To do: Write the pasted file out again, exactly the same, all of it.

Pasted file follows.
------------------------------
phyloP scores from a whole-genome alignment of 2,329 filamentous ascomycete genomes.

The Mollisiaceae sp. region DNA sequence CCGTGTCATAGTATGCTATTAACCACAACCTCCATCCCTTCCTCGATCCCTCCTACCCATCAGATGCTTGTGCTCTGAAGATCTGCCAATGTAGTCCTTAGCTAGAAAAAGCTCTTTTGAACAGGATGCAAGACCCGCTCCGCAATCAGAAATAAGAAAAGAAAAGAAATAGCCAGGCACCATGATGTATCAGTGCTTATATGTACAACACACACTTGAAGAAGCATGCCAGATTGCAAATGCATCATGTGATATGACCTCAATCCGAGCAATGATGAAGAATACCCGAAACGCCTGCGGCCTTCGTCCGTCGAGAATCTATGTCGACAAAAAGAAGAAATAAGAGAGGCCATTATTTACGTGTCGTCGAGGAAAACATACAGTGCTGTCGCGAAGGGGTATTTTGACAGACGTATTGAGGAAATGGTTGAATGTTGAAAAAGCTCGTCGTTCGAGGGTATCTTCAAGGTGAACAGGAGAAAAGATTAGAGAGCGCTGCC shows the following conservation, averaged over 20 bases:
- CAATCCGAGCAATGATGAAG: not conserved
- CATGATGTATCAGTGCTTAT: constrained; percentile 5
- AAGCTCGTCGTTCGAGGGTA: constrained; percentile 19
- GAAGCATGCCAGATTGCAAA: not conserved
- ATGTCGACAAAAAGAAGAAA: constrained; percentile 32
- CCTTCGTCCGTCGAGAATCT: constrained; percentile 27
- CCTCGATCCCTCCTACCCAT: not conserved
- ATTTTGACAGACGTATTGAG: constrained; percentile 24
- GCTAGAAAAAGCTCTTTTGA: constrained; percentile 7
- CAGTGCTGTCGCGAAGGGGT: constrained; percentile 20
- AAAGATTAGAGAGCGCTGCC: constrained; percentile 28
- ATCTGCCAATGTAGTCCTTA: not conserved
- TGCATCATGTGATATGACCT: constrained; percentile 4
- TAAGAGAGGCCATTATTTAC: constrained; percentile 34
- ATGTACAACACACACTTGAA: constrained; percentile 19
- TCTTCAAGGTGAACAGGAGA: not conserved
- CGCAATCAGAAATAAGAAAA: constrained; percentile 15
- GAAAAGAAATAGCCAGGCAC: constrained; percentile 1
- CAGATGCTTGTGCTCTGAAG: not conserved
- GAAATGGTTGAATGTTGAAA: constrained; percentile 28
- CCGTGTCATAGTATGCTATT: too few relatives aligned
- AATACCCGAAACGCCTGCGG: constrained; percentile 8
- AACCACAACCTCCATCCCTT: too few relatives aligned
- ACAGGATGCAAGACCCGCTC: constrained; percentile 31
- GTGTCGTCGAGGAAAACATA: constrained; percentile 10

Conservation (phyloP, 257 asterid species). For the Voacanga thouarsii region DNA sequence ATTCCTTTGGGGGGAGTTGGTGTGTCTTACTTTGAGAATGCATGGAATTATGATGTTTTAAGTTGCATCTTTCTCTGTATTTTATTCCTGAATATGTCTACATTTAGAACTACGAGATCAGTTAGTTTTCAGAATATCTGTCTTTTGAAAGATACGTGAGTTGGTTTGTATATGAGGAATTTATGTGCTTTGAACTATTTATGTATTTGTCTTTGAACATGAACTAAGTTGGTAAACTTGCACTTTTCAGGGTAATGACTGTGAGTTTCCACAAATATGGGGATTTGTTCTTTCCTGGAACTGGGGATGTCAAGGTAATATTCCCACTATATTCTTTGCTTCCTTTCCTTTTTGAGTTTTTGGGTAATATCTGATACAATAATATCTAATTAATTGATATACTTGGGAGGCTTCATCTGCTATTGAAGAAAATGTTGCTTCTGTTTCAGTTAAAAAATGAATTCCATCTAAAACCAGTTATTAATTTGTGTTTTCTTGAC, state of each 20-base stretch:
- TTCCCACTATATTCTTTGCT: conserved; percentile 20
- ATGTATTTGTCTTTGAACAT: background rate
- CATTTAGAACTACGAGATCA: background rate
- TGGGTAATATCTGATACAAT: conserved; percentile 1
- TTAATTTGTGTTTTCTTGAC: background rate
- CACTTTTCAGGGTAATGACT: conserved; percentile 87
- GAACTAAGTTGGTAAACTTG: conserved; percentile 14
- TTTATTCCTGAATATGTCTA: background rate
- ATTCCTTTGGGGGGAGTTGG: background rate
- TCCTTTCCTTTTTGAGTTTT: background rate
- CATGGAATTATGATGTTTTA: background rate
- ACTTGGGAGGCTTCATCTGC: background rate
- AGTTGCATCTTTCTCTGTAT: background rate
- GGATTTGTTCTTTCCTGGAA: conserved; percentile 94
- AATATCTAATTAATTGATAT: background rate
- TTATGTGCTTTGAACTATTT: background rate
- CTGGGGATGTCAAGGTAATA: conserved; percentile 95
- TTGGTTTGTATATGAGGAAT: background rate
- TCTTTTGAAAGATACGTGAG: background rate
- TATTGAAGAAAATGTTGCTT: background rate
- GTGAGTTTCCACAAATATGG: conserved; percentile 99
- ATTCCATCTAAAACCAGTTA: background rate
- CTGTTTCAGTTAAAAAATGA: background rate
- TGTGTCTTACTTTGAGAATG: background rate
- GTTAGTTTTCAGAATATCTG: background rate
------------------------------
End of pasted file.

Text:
phyloP scores from a whole-genome alignment of 2,329 filamentous ascomycete genomes.

The Mollisiaceae sp. region DNA sequence CCGTGTCATAGTATGCTATTAACCACAACCTCCATCCCTTCCTCGATCCCTCCTACCCATCAGATGCTTGTGCTCTGAAGATCTGCCAATGTAGTCCTTAGCTAGAAAAAGCTCTTTTGAACAGGATGCAAGACCCGCTCCGCAATCAGAAATAAGAAAAGAAAAGAAATAGCCAGGCACCATGATGTATCAGTGCTTATATGTACAACACACACTTGAAGAAGCATGCCAGATTGCAAATGCATCATGTGATATGACCTCAATCCGAGCAATGATGAAGAATACCCGAAACGCCTGCGGCCTTCGTCCGTCGAGAATCTATGTCGACAAAAAGAAGAAATAAGAGAGGCCATTATTTACGTGTCGTCGAGGAAAACATACAGTGCTGTCGCGAAGGGGTATTTTGACAGACGTATTGAGGAAATGGTTGAATGTTGAAAAAGCTCGTCGTTCGAGGGTATCTTCAAGGTGAACAGGAGAAAAGATTAGAGAGCGCTGCC shows the following conservation, averaged over 20 bases:
- CAATCCGAGCAATGATGAAG: not conserved
- CATGATGTATCAGTGCTTAT: constrained; percentile 5
- AAGCTCGTCGTTCGAGGGTA: constrained; percentile 19
- GAAGCATGCCAGATTGCAAA: not conserved
- ATGTCGACAAAAAGAAGAAA: constrained; percentile 32
- CCTTCGTCCGTCGAGAATCT: constrained; percentile 27
- CCTCGATCCCTCCTACCCAT: not conserved
- ATTTTGACAGACGTATTGAG: constrained; percentile 24
- GCTAGAAAAAGCTCTTTTGA: constrained; percentile 7
- CAGTGCTGTCGCGAAGGGGT: constrained; percentile 20
- AAAGATTAGAGAGCGCTGCC: constrained; percentile 28
- ATCTGCCAATGTAGTCCTTA: not conserved
- TGCATCATGTGATATGACCT: constrained; percentile 4
- TAAGAGAGGCCATTATTTAC: constrained; percentile 34
- ATGTACAACACACACTTGAA: constrained; percentile 19
- TCTTCAAGGTGAACAGGAGA: not conserved
- CGCAATCAGAAATAAGAAAA: constrained; percentile 15
- GAAAAGAAATAGCCAGGCAC: constrained; percentile 1
- CAGATGCTTGTGCTCTGAAG: not conserved
- GAAATGGTTGAATGTTGAAA: constrained; percentile 28
- CCGTGTCATAGTATGCTATT: too few relatives aligned
- AATACCCGAAACGCCTGCGG: constrained; percentile 8
- AACCACAACCTCCATCCCTT: too few relatives aligned
- ACAGGATGCAAGACCCGCTC: constrained; percentile 31
- GTGTCGTCGAGGAAAACATA: constrained; percentile 10

Conservation (phyloP, 257 asterid species). For the Voacanga thouarsii region DNA sequence ATTCCTTTGGGGGGAGTTGGTGTGTCTTACTTTGAGAATGCATGGAATTATGATGTTTTAAGTTGCATCTTTCTCTGTATTTTATTCCTGAATATGTCTACATTTAGAACTACGAGATCAGTTAGTTTTCAGAATATCTGTCTTTTGAAAGATACGTGAGTTGGTTTGTATATGAGGAATTTATGTGCTTTGAACTATTTATGTATTTGTCTTTGAACATGAACTAAGTTGGTAAACTTGCACTTTTCAGGGTAATGACTGTGAGTTTCCACAAATATGGGGATTTGTTCTTTCCTGGAACTGGGGATGTCAAGGTAATATTCCCACTATATTCTTTGCTTCCTTTCCTTTTTGAGTTTTTGGGTAATATCTGATACAATAATATCTAATTAATTGATATACTTGGGAGGCTTCATCTGCTATTGAAGAAAATGTTGCTTCTGTTTCAGTTAAAAAATGAATTCCATCTAAAACCAGTTATTAATTTGTGTTTTCTTGAC, state of each 20-base stretch:
- TTCCCACTATATTCTTTGCT: conserved; percentile 20
- ATGTATTTGTCTTTGAACAT: background rate
- CATTTAGAACTACGAGATCA: background rate
- TGGGTAATATCTGATACAAT: conserved; percentile 1
- TTAATTTGTGTTTTCTTGAC: background rate
- CACTTTTCAGGGTAATGACT: conserved; percentile 87
- GAACTAAGTTGGTAAACTTG: conserved; percentile 14
- TTTATTCCTGAATATGTCTA: background rate
- ATTCCTTTGGGGGGAGTTGG: background rate
- TCCTTTCCTTTTTGAGTTTT: background rate
- CATGGAATTATGATGTTTTA: background rate
- ACTTGGGAGGCTTCATCTGC: background rate
- AGTTGCATCTTTCTCTGTAT: background rate
- GGATTTGTTCTTTCCTGGAA: conserved; percentile 94
- AATATCTAATTAATTGATAT: background rate
- TTATGTGCTTTGAACTATTT: background rate
- CTGGGGATGTCAAGGTAATA: conserved; percentile 95
- TTGGTTTGTATATGAGGAAT: background rate
- TCTTTTGAAAGATACGTGAG: background rate
- TATTGAAGAAAATGTTGCTT: background rate
- GTGAGTTTCCACAAATATGG: conserved; percentile 99
- ATTCCATCTAAAACCAGTTA: background rate
- CTGTTTCAGTTAAAAAATGA: background rate
- TGTGTCTTACTTTGAGAATG: background rate
- GTTAGTTTTCAGAATATCTG: background rate